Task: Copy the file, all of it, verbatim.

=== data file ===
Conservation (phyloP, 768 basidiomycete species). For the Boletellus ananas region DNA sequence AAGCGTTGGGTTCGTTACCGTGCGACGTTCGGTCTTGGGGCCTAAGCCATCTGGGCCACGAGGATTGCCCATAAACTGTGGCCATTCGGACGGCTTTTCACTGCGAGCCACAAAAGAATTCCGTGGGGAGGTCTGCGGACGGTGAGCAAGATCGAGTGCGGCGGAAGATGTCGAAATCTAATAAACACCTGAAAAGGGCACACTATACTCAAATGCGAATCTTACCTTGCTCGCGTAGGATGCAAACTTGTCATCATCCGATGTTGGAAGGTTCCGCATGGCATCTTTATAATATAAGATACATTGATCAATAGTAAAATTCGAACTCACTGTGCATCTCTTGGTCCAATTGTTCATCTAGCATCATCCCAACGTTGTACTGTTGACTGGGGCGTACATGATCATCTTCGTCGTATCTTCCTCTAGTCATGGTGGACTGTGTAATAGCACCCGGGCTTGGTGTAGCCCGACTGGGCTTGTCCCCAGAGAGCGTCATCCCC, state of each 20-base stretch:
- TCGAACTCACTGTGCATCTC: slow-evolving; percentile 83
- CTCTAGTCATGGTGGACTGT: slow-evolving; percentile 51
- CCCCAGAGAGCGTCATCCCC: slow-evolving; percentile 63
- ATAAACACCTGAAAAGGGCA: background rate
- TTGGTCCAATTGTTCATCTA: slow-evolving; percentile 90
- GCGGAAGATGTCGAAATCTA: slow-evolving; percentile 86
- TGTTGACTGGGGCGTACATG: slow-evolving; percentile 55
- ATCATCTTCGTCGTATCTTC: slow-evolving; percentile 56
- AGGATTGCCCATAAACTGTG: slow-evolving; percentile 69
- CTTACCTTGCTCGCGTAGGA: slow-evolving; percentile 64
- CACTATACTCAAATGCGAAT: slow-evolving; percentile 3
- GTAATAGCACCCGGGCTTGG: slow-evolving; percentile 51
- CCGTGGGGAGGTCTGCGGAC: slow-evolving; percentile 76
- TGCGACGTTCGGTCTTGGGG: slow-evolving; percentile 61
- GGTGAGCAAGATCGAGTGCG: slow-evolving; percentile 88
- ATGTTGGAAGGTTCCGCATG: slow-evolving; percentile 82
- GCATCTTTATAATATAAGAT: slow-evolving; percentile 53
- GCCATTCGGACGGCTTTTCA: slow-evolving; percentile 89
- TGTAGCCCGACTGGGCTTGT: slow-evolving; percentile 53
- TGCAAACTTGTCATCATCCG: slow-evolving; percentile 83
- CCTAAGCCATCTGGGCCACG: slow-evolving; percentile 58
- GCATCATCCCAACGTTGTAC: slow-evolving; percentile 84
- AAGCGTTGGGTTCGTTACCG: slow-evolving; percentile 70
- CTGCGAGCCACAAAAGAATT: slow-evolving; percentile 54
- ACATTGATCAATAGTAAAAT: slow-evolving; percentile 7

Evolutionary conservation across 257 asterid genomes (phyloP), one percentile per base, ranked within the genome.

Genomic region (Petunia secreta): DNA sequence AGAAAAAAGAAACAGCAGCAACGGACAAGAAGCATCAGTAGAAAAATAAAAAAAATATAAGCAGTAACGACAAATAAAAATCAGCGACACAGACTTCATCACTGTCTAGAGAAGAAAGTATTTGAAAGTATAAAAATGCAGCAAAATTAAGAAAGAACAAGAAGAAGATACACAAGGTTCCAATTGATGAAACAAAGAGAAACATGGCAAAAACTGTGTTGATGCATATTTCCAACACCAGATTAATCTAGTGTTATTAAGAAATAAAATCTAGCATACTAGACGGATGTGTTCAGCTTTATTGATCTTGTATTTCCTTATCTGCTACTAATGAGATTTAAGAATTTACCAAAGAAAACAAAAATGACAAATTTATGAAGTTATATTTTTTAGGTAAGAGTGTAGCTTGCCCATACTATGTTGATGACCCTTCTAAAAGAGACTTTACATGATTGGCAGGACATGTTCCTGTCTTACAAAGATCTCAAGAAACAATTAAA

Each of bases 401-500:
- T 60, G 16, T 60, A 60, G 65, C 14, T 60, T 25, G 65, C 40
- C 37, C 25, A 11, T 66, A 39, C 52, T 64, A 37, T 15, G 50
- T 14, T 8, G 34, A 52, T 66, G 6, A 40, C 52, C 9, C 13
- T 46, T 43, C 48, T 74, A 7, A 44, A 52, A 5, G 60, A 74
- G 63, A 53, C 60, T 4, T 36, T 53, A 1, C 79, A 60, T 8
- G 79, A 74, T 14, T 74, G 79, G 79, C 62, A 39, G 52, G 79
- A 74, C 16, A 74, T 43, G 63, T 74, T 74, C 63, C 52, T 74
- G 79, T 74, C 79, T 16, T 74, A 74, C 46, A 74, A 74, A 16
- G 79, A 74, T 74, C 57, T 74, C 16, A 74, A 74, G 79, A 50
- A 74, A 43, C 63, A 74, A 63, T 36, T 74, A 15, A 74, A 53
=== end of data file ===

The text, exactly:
Conservation (phyloP, 768 basidiomycete species). For the Boletellus ananas region DNA sequence AAGCGTTGGGTTCGTTACCGTGCGACGTTCGGTCTTGGGGCCTAAGCCATCTGGGCCACGAGGATTGCCCATAAACTGTGGCCATTCGGACGGCTTTTCACTGCGAGCCACAAAAGAATTCCGTGGGGAGGTCTGCGGACGGTGAGCAAGATCGAGTGCGGCGGAAGATGTCGAAATCTAATAAACACCTGAAAAGGGCACACTATACTCAAATGCGAATCTTACCTTGCTCGCGTAGGATGCAAACTTGTCATCATCCGATGTTGGAAGGTTCCGCATGGCATCTTTATAATATAAGATACATTGATCAATAGTAAAATTCGAACTCACTGTGCATCTCTTGGTCCAATTGTTCATCTAGCATCATCCCAACGTTGTACTGTTGACTGGGGCGTACATGATCATCTTCGTCGTATCTTCCTCTAGTCATGGTGGACTGTGTAATAGCACCCGGGCTTGGTGTAGCCCGACTGGGCTTGTCCCCAGAGAGCGTCATCCCC, state of each 20-base stretch:
- TCGAACTCACTGTGCATCTC: slow-evolving; percentile 83
- CTCTAGTCATGGTGGACTGT: slow-evolving; percentile 51
- CCCCAGAGAGCGTCATCCCC: slow-evolving; percentile 63
- ATAAACACCTGAAAAGGGCA: background rate
- TTGGTCCAATTGTTCATCTA: slow-evolving; percentile 90
- GCGGAAGATGTCGAAATCTA: slow-evolving; percentile 86
- TGTTGACTGGGGCGTACATG: slow-evolving; percentile 55
- ATCATCTTCGTCGTATCTTC: slow-evolving; percentile 56
- AGGATTGCCCATAAACTGTG: slow-evolving; percentile 69
- CTTACCTTGCTCGCGTAGGA: slow-evolving; percentile 64
- CACTATACTCAAATGCGAAT: slow-evolving; percentile 3
- GTAATAGCACCCGGGCTTGG: slow-evolving; percentile 51
- CCGTGGGGAGGTCTGCGGAC: slow-evolving; percentile 76
- TGCGACGTTCGGTCTTGGGG: slow-evolving; percentile 61
- GGTGAGCAAGATCGAGTGCG: slow-evolving; percentile 88
- ATGTTGGAAGGTTCCGCATG: slow-evolving; percentile 82
- GCATCTTTATAATATAAGAT: slow-evolving; percentile 53
- GCCATTCGGACGGCTTTTCA: slow-evolving; percentile 89
- TGTAGCCCGACTGGGCTTGT: slow-evolving; percentile 53
- TGCAAACTTGTCATCATCCG: slow-evolving; percentile 83
- CCTAAGCCATCTGGGCCACG: slow-evolving; percentile 58
- GCATCATCCCAACGTTGTAC: slow-evolving; percentile 84
- AAGCGTTGGGTTCGTTACCG: slow-evolving; percentile 70
- CTGCGAGCCACAAAAGAATT: slow-evolving; percentile 54
- ACATTGATCAATAGTAAAAT: slow-evolving; percentile 7

Evolutionary conservation across 257 asterid genomes (phyloP), one percentile per base, ranked within the genome.

Genomic region (Petunia secreta): DNA sequence AGAAAAAAGAAACAGCAGCAACGGACAAGAAGCATCAGTAGAAAAATAAAAAAAATATAAGCAGTAACGACAAATAAAAATCAGCGACACAGACTTCATCACTGTCTAGAGAAGAAAGTATTTGAAAGTATAAAAATGCAGCAAAATTAAGAAAGAACAAGAAGAAGATACACAAGGTTCCAATTGATGAAACAAAGAGAAACATGGCAAAAACTGTGTTGATGCATATTTCCAACACCAGATTAATCTAGTGTTATTAAGAAATAAAATCTAGCATACTAGACGGATGTGTTCAGCTTTATTGATCTTGTATTTCCTTATCTGCTACTAATGAGATTTAAGAATTTACCAAAGAAAACAAAAATGACAAATTTATGAAGTTATATTTTTTAGGTAAGAGTGTAGCTTGCCCATACTATGTTGATGACCCTTCTAAAAGAGACTTTACATGATTGGCAGGACATGTTCCTGTCTTACAAAGATCTCAAGAAACAATTAAA

Each of bases 401-500:
- T 60, G 16, T 60, A 60, G 65, C 14, T 60, T 25, G 65, C 40
- C 37, C 25, A 11, T 66, A 39, C 52, T 64, A 37, T 15, G 50
- T 14, T 8, G 34, A 52, T 66, G 6, A 40, C 52, C 9, C 13
- T 46, T 43, C 48, T 74, A 7, A 44, A 52, A 5, G 60, A 74
- G 63, A 53, C 60, T 4, T 36, T 53, A 1, C 79, A 60, T 8
- G 79, A 74, T 14, T 74, G 79, G 79, C 62, A 39, G 52, G 79
- A 74, C 16, A 74, T 43, G 63, T 74, T 74, C 63, C 52, T 74
- G 79, T 74, C 79, T 16, T 74, A 74, C 46, A 74, A 74, A 16
- G 79, A 74, T 74, C 57, T 74, C 16, A 74, A 74, G 79, A 50
- A 74, A 43, C 63, A 74, A 63, T 36, T 74, A 15, A 74, A 53